The first Nokia smartphone in three years has been unveiled, although the device will only go on sale in China.
The Nokia 6, which will run Android and cost 1,699 yuan (£200), is the first smartphone bearing the Nokia brand under a new licensing deal with manufacturer HMD Global.
Nokia agreed to sell its mobile phone division to Microsoft in 2013 in a combined attempt to challenge the dominance of Apple and Android, but Microsoft has since scaled back its mobile ambitions.
Nokia is not making the new phone itself, but is licensing its name to HMD, a Helsinki-based company run by a former Nokia executive, under a licensing deal agreed last year. The company has the exclusive rights to the Nokia name on phones for the next decade, and plans to release a range of smartphones and feature phones.
The Nokia 6 will only be released in China but HMD is promising to release more Nokia handsets in the coming months. The phone, made from a single block of aluminium, has a 5.5-inch screen and runs Nougat, the latest version of Android.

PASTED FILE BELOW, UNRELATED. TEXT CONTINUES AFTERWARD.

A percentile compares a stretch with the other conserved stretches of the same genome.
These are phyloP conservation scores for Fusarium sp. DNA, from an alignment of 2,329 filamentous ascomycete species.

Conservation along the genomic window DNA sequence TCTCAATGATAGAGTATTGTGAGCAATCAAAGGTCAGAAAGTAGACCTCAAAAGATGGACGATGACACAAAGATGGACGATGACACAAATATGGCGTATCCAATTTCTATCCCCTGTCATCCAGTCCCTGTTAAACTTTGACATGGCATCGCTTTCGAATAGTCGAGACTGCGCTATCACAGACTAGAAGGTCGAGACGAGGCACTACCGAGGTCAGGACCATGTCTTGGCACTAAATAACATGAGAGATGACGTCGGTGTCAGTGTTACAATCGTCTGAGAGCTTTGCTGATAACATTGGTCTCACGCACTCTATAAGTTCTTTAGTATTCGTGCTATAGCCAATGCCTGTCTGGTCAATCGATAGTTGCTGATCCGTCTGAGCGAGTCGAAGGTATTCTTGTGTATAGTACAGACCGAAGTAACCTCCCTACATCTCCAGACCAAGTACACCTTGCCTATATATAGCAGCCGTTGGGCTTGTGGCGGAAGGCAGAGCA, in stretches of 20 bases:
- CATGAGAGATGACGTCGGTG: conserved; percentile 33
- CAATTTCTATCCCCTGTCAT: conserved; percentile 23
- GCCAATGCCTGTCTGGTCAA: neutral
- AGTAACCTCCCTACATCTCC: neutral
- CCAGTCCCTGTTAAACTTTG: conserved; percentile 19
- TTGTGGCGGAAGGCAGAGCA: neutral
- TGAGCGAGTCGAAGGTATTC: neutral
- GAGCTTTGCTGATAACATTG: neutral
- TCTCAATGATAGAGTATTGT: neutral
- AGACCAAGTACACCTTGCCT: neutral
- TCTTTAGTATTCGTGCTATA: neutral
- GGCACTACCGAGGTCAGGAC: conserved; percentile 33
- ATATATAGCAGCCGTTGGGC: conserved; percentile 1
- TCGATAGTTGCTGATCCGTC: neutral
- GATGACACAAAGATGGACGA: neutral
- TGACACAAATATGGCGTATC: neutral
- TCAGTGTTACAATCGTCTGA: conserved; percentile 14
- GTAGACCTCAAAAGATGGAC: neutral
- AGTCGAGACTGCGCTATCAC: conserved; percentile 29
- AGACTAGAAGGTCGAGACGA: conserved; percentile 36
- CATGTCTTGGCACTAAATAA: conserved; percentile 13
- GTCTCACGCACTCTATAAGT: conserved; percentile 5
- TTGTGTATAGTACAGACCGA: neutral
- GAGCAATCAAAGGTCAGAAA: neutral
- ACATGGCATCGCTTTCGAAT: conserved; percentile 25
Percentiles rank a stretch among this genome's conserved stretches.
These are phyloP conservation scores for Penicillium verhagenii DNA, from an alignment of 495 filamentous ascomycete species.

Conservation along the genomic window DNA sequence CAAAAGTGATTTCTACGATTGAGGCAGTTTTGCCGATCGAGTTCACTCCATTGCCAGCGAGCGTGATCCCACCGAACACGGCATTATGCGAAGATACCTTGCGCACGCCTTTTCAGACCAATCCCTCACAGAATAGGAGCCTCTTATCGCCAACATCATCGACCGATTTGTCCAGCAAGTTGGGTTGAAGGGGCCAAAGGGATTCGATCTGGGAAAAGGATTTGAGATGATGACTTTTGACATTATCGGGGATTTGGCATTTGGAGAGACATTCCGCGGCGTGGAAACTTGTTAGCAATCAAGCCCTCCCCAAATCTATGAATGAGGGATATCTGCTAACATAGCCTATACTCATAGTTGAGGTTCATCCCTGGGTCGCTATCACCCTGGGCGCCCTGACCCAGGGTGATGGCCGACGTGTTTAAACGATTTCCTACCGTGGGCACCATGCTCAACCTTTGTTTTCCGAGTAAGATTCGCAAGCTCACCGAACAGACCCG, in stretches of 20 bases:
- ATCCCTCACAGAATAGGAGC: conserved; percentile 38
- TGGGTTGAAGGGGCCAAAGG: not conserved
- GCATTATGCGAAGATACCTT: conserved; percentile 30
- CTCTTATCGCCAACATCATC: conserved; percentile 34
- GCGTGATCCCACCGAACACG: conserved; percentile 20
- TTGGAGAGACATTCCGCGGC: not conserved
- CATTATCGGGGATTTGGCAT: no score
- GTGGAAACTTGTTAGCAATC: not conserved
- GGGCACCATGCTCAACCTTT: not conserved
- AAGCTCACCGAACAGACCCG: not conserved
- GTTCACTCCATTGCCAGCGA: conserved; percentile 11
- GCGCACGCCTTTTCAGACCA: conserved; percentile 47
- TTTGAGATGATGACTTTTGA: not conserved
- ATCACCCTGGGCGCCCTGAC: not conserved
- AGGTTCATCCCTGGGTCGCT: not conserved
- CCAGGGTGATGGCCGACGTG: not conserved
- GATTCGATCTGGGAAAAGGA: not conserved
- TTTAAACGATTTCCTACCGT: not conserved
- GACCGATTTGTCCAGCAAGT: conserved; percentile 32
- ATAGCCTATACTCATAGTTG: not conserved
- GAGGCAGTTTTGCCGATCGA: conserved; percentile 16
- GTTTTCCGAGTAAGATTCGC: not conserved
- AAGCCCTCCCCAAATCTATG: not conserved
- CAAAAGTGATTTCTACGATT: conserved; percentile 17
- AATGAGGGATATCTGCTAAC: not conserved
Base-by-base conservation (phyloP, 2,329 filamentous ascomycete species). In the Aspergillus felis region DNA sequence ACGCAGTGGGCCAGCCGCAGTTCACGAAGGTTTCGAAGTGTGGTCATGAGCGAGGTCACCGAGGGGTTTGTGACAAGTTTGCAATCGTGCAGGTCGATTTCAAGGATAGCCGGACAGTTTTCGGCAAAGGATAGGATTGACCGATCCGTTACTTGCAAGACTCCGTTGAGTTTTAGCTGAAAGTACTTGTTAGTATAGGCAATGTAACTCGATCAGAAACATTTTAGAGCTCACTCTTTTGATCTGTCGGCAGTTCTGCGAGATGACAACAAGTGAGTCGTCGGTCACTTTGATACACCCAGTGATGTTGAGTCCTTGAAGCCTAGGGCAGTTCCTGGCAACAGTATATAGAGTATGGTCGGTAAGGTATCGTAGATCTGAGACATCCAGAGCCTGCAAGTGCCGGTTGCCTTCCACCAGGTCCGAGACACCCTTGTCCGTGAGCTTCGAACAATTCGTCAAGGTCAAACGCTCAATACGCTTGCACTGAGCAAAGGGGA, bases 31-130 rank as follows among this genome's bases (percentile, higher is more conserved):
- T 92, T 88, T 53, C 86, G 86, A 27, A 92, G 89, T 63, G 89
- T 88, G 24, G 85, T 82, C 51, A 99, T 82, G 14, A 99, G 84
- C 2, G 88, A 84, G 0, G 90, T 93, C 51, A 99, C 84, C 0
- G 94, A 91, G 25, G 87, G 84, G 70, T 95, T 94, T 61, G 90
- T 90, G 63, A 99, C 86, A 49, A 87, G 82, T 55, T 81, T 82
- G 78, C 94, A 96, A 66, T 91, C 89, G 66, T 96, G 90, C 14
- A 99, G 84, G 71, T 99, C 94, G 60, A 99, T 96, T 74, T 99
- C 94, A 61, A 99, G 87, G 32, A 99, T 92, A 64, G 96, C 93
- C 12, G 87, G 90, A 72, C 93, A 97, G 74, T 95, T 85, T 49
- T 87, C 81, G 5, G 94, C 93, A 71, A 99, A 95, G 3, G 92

Nokia was fairly unique in not adopting Android in the smartphone’s earlier years. It first used Symbian, its own smartphone operating system, before signing a deal with Microsoft in 2011 to run its Window Phone software.
The strategy proved a disaster, however. Nokia’s share of the smartphone market steadily fell and in 2013 it agreed to sell its mobile phone division to Microsoft for €5.4bn (£4.7bn).
The American company later cut thousands of jobs and Finnish politicians accused it of broken promises. Nokia is not making any investment in HMD, and is concentrating on its own telecoms business, but will get royalties from handsets that are sold.
A more basic phone, the Nokia 150, was unveiled last month.